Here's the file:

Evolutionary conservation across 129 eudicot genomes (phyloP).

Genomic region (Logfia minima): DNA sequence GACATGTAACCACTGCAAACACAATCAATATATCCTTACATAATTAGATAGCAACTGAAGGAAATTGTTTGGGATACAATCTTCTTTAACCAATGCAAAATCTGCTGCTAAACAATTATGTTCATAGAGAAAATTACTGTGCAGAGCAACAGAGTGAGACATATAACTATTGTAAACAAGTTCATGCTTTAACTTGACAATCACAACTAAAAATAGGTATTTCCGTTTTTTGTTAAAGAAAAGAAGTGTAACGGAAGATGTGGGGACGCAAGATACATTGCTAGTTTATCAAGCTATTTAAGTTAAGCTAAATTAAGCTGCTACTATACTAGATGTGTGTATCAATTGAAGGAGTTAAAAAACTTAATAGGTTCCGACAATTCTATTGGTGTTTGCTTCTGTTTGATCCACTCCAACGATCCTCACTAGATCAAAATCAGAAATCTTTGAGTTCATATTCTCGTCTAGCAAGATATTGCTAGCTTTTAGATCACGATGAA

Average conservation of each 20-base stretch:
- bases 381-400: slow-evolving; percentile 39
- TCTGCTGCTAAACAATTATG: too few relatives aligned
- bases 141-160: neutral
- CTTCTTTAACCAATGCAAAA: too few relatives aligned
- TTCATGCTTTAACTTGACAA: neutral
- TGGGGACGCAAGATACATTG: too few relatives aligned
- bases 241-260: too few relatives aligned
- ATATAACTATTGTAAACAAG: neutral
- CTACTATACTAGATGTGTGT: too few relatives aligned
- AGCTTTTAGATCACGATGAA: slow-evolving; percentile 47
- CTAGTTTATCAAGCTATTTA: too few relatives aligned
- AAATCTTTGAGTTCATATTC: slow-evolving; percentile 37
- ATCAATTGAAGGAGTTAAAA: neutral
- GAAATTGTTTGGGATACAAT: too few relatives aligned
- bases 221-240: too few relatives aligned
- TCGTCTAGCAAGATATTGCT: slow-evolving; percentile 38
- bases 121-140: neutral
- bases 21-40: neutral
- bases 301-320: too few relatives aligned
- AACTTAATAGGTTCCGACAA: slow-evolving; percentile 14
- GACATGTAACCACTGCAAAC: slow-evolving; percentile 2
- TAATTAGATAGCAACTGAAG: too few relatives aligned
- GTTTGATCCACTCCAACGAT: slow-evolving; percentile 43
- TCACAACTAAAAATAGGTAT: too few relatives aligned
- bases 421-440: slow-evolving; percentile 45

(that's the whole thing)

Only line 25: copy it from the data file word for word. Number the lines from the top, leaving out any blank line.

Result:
- TAATTAGATAGCAACTGAAG: too few relatives aligned